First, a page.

Yesterday was Constitution Day in the United States, honoring the signing of the Constitution on September 17, 1787. When we talk about political institutions, scholars often focus on constitutions and constitutional law as the sort of ur-political institution: after all, constitutions are generally "founding documents" that lay out the rules of the game and describe the distribution of political power within a system. Of course, constitutions can be amended, but there is no better example of a "Type II" policy - a policy that is directly related to institutional building. And like institutions themselves, constitutions (and Type II policies in general) are mean to be fairly solid and unchanged, if not immutable. Indeed, looking at constitutional changes is often a great proxy for political volatility (as shown in Argentina).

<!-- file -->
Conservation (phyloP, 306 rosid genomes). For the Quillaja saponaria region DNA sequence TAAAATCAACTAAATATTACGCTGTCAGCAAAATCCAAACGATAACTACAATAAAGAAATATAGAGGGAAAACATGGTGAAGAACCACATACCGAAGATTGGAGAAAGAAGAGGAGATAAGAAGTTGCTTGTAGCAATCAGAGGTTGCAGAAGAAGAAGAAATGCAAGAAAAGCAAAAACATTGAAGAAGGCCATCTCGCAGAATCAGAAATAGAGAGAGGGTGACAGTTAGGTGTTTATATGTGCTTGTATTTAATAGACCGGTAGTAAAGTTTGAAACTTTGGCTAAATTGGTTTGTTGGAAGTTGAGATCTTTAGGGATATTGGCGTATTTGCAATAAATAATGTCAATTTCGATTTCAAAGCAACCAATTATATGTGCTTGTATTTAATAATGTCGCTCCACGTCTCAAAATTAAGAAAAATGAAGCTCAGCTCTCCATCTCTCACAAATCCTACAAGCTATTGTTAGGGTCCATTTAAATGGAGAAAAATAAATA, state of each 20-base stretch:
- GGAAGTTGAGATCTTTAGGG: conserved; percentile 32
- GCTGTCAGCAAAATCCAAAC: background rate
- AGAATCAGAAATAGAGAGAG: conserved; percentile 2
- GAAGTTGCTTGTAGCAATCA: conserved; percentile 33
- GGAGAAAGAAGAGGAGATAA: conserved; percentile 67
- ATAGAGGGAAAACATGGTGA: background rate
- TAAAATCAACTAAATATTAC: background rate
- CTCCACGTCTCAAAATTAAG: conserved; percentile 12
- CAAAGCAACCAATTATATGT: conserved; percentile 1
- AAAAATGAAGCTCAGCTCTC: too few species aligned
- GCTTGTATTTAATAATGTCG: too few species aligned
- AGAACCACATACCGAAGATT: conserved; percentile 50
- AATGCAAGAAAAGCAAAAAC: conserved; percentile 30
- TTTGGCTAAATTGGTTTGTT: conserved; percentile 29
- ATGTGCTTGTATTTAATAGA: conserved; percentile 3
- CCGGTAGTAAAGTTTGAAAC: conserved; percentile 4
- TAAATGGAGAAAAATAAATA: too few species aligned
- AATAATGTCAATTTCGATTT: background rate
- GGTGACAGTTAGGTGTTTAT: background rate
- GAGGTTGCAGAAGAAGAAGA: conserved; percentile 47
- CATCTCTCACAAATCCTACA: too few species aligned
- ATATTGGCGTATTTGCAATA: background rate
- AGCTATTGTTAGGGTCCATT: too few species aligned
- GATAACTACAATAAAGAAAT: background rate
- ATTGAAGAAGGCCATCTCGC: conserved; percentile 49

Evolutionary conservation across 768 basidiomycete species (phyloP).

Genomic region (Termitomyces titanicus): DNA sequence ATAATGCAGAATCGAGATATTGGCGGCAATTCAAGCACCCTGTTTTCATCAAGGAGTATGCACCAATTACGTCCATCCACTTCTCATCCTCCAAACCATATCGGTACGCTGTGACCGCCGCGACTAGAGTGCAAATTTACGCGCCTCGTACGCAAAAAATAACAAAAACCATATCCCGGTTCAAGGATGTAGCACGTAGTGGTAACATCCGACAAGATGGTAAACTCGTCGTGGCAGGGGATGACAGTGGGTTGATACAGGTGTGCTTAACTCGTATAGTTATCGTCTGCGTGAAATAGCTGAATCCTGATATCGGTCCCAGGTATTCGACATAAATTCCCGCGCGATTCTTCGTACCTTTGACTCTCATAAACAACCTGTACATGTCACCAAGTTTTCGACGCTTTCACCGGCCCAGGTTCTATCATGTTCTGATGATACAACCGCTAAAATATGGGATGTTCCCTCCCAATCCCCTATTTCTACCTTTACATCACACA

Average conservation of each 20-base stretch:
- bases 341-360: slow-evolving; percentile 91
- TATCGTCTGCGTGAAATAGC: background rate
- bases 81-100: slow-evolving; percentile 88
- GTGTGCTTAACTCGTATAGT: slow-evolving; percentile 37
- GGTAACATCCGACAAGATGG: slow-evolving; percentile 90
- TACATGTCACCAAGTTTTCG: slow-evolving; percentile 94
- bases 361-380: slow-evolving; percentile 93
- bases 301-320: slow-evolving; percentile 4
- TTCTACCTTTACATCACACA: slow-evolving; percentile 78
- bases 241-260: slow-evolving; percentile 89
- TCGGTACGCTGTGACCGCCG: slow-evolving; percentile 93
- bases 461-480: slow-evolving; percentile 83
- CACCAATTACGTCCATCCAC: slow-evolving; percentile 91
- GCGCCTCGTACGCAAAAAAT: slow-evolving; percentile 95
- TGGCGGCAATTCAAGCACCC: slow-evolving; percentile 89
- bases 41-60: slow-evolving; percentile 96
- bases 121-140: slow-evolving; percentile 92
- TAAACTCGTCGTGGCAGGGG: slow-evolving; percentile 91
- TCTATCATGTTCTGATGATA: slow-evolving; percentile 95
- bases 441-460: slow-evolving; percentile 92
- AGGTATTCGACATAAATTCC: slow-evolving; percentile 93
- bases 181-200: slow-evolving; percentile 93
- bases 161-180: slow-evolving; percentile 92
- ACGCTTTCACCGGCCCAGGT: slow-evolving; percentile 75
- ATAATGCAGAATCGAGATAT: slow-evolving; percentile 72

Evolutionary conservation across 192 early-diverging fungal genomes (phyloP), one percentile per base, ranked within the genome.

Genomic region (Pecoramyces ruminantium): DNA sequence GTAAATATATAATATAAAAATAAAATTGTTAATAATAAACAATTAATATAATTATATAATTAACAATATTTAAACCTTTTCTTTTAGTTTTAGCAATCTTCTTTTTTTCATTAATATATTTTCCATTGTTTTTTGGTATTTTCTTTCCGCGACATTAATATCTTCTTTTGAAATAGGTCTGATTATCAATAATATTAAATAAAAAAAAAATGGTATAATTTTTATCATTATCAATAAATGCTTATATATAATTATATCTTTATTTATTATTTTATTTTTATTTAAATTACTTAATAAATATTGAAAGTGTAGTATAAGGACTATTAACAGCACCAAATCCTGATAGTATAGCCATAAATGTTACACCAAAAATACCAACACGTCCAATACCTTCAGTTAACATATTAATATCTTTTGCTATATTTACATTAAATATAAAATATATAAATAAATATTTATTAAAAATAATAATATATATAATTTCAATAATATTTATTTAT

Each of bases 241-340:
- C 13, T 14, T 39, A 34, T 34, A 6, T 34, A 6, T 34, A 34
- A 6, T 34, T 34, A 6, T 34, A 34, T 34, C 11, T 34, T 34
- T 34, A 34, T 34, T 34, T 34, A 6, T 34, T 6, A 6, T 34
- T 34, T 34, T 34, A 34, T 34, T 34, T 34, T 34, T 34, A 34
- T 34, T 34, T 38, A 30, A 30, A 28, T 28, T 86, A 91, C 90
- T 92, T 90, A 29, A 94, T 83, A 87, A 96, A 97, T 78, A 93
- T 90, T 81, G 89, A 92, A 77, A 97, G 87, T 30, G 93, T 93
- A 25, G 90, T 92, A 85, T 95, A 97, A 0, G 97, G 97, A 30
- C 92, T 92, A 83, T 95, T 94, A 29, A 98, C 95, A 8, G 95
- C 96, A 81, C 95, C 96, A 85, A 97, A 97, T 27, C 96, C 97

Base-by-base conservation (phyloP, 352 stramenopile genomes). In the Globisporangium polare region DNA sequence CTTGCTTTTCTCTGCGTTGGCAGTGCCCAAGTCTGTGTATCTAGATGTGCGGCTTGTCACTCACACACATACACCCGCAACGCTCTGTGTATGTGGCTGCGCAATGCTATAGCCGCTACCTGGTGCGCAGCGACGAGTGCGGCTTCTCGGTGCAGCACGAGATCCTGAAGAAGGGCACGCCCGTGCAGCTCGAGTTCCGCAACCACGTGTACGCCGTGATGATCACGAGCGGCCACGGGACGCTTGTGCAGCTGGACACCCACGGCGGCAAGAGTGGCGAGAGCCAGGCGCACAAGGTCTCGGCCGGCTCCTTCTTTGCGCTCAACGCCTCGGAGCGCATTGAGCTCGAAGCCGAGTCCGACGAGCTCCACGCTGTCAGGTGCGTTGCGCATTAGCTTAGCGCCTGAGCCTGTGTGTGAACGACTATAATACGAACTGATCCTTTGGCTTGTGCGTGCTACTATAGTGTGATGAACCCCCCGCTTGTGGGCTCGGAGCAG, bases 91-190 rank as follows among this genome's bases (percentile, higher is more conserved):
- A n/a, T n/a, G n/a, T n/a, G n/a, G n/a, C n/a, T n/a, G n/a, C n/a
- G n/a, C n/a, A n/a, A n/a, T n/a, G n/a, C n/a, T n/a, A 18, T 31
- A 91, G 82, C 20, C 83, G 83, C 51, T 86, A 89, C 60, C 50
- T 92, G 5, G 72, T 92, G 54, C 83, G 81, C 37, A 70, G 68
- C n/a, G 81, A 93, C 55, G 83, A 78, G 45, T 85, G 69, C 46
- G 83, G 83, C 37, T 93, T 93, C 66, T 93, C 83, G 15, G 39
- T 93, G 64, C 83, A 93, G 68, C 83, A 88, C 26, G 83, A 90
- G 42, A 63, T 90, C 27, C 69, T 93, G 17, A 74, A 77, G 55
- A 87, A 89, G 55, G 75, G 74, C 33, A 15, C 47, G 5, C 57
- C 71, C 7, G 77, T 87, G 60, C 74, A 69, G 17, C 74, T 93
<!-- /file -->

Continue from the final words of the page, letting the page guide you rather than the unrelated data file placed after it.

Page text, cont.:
Of course, this doesn't mean that constitutions are actually restraining in reality, for administration can always thwart the designs of a piece of paper; a court can aggrandize power for itself to "interpret" the constitution; or normal political processes can entirely subvert the supposedly eternal truths of a constitution in favor of transient political expediency. Moreover, a constitution itself can be nothing more than a political ploy, a way to show the world that democracy has been achieved while acting counter to its tenets. Of course, constitutions also need not be politically or economically liberal in any way shape or form: given that a constitution is written by political elites ascendant at the time, it can enshrine such anti-liberal attributes as slavery or restricted voting to a certain class/race/gender.